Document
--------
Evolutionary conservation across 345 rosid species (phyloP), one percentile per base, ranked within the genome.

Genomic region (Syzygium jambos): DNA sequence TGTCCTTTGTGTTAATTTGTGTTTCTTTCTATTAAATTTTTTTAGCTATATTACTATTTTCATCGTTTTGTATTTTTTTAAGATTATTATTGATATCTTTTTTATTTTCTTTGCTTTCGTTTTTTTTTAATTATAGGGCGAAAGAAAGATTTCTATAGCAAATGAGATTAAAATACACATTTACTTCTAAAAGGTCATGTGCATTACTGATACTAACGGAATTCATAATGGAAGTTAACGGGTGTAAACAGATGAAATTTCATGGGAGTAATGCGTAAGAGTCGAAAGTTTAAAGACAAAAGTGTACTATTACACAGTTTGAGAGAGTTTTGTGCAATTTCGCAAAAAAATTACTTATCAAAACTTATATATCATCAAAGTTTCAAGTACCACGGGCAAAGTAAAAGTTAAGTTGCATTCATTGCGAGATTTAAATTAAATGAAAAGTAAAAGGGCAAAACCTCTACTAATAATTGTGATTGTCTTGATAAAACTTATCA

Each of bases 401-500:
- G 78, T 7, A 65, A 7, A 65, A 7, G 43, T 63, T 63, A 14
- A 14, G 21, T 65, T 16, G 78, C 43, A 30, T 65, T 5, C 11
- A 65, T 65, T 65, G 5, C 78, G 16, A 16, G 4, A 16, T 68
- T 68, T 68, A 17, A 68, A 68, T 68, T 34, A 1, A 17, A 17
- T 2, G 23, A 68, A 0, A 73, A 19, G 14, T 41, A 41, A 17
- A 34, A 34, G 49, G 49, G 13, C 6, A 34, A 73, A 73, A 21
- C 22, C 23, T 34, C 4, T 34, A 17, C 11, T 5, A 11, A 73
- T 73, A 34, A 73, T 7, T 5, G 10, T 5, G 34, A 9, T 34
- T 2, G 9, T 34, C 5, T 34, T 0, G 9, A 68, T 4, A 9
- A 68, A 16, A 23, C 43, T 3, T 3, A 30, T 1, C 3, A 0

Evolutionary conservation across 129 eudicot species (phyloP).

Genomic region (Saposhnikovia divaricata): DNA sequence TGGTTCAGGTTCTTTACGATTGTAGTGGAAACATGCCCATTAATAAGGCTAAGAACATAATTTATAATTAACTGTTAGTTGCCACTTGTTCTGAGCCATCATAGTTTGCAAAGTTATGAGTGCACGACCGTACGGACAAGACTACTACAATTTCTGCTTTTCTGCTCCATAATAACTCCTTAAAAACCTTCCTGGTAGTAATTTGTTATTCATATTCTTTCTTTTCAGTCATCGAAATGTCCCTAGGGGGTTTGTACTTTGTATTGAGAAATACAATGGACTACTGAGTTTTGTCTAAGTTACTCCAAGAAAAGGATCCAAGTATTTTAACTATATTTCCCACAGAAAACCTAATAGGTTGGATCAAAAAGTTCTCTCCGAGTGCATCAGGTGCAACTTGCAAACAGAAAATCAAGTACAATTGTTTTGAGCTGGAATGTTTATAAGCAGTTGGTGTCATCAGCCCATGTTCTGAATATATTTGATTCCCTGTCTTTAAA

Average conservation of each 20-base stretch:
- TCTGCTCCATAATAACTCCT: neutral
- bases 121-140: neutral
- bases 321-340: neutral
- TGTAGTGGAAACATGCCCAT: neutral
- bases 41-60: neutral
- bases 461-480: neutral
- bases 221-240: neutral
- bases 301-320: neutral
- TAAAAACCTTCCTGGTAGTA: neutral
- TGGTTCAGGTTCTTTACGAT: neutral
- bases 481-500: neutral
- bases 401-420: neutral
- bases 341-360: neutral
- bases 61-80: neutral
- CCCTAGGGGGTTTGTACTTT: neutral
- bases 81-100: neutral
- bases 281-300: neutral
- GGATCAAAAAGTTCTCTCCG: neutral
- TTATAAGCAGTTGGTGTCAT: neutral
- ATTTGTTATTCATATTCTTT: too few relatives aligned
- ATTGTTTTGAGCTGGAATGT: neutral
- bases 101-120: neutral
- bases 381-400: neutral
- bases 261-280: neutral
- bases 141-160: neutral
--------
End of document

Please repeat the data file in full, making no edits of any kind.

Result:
Evolutionary conservation across 345 rosid species (phyloP), one percentile per base, ranked within the genome.

Genomic region (Syzygium jambos): DNA sequence TGTCCTTTGTGTTAATTTGTGTTTCTTTCTATTAAATTTTTTTAGCTATATTACTATTTTCATCGTTTTGTATTTTTTTAAGATTATTATTGATATCTTTTTTATTTTCTTTGCTTTCGTTTTTTTTTAATTATAGGGCGAAAGAAAGATTTCTATAGCAAATGAGATTAAAATACACATTTACTTCTAAAAGGTCATGTGCATTACTGATACTAACGGAATTCATAATGGAAGTTAACGGGTGTAAACAGATGAAATTTCATGGGAGTAATGCGTAAGAGTCGAAAGTTTAAAGACAAAAGTGTACTATTACACAGTTTGAGAGAGTTTTGTGCAATTTCGCAAAAAAATTACTTATCAAAACTTATATATCATCAAAGTTTCAAGTACCACGGGCAAAGTAAAAGTTAAGTTGCATTCATTGCGAGATTTAAATTAAATGAAAAGTAAAAGGGCAAAACCTCTACTAATAATTGTGATTGTCTTGATAAAACTTATCA

Each of bases 401-500:
- G 78, T 7, A 65, A 7, A 65, A 7, G 43, T 63, T 63, A 14
- A 14, G 21, T 65, T 16, G 78, C 43, A 30, T 65, T 5, C 11
- A 65, T 65, T 65, G 5, C 78, G 16, A 16, G 4, A 16, T 68
- T 68, T 68, A 17, A 68, A 68, T 68, T 34, A 1, A 17, A 17
- T 2, G 23, A 68, A 0, A 73, A 19, G 14, T 41, A 41, A 17
- A 34, A 34, G 49, G 49, G 13, C 6, A 34, A 73, A 73, A 21
- C 22, C 23, T 34, C 4, T 34, A 17, C 11, T 5, A 11, A 73
- T 73, A 34, A 73, T 7, T 5, G 10, T 5, G 34, A 9, T 34
- T 2, G 9, T 34, C 5, T 34, T 0, G 9, A 68, T 4, A 9
- A 68, A 16, A 23, C 43, T 3, T 3, A 30, T 1, C 3, A 0

Evolutionary conservation across 129 eudicot species (phyloP).

Genomic region (Saposhnikovia divaricata): DNA sequence TGGTTCAGGTTCTTTACGATTGTAGTGGAAACATGCCCATTAATAAGGCTAAGAACATAATTTATAATTAACTGTTAGTTGCCACTTGTTCTGAGCCATCATAGTTTGCAAAGTTATGAGTGCACGACCGTACGGACAAGACTACTACAATTTCTGCTTTTCTGCTCCATAATAACTCCTTAAAAACCTTCCTGGTAGTAATTTGTTATTCATATTCTTTCTTTTCAGTCATCGAAATGTCCCTAGGGGGTTTGTACTTTGTATTGAGAAATACAATGGACTACTGAGTTTTGTCTAAGTTACTCCAAGAAAAGGATCCAAGTATTTTAACTATATTTCCCACAGAAAACCTAATAGGTTGGATCAAAAAGTTCTCTCCGAGTGCATCAGGTGCAACTTGCAAACAGAAAATCAAGTACAATTGTTTTGAGCTGGAATGTTTATAAGCAGTTGGTGTCATCAGCCCATGTTCTGAATATATTTGATTCCCTGTCTTTAAA

Average conservation of each 20-base stretch:
- TCTGCTCCATAATAACTCCT: neutral
- bases 121-140: neutral
- bases 321-340: neutral
- TGTAGTGGAAACATGCCCAT: neutral
- bases 41-60: neutral
- bases 461-480: neutral
- bases 221-240: neutral
- bases 301-320: neutral
- TAAAAACCTTCCTGGTAGTA: neutral
- TGGTTCAGGTTCTTTACGAT: neutral
- bases 481-500: neutral
- bases 401-420: neutral
- bases 341-360: neutral
- bases 61-80: neutral
- CCCTAGGGGGTTTGTACTTT: neutral
- bases 81-100: neutral
- bases 281-300: neutral
- GGATCAAAAAGTTCTCTCCG: neutral
- TTATAAGCAGTTGGTGTCAT: neutral
- ATTTGTTATTCATATTCTTT: too few relatives aligned
- ATTGTTTTGAGCTGGAATGT: neutral
- bases 101-120: neutral
- bases 381-400: neutral
- bases 261-280: neutral
- bases 141-160: neutral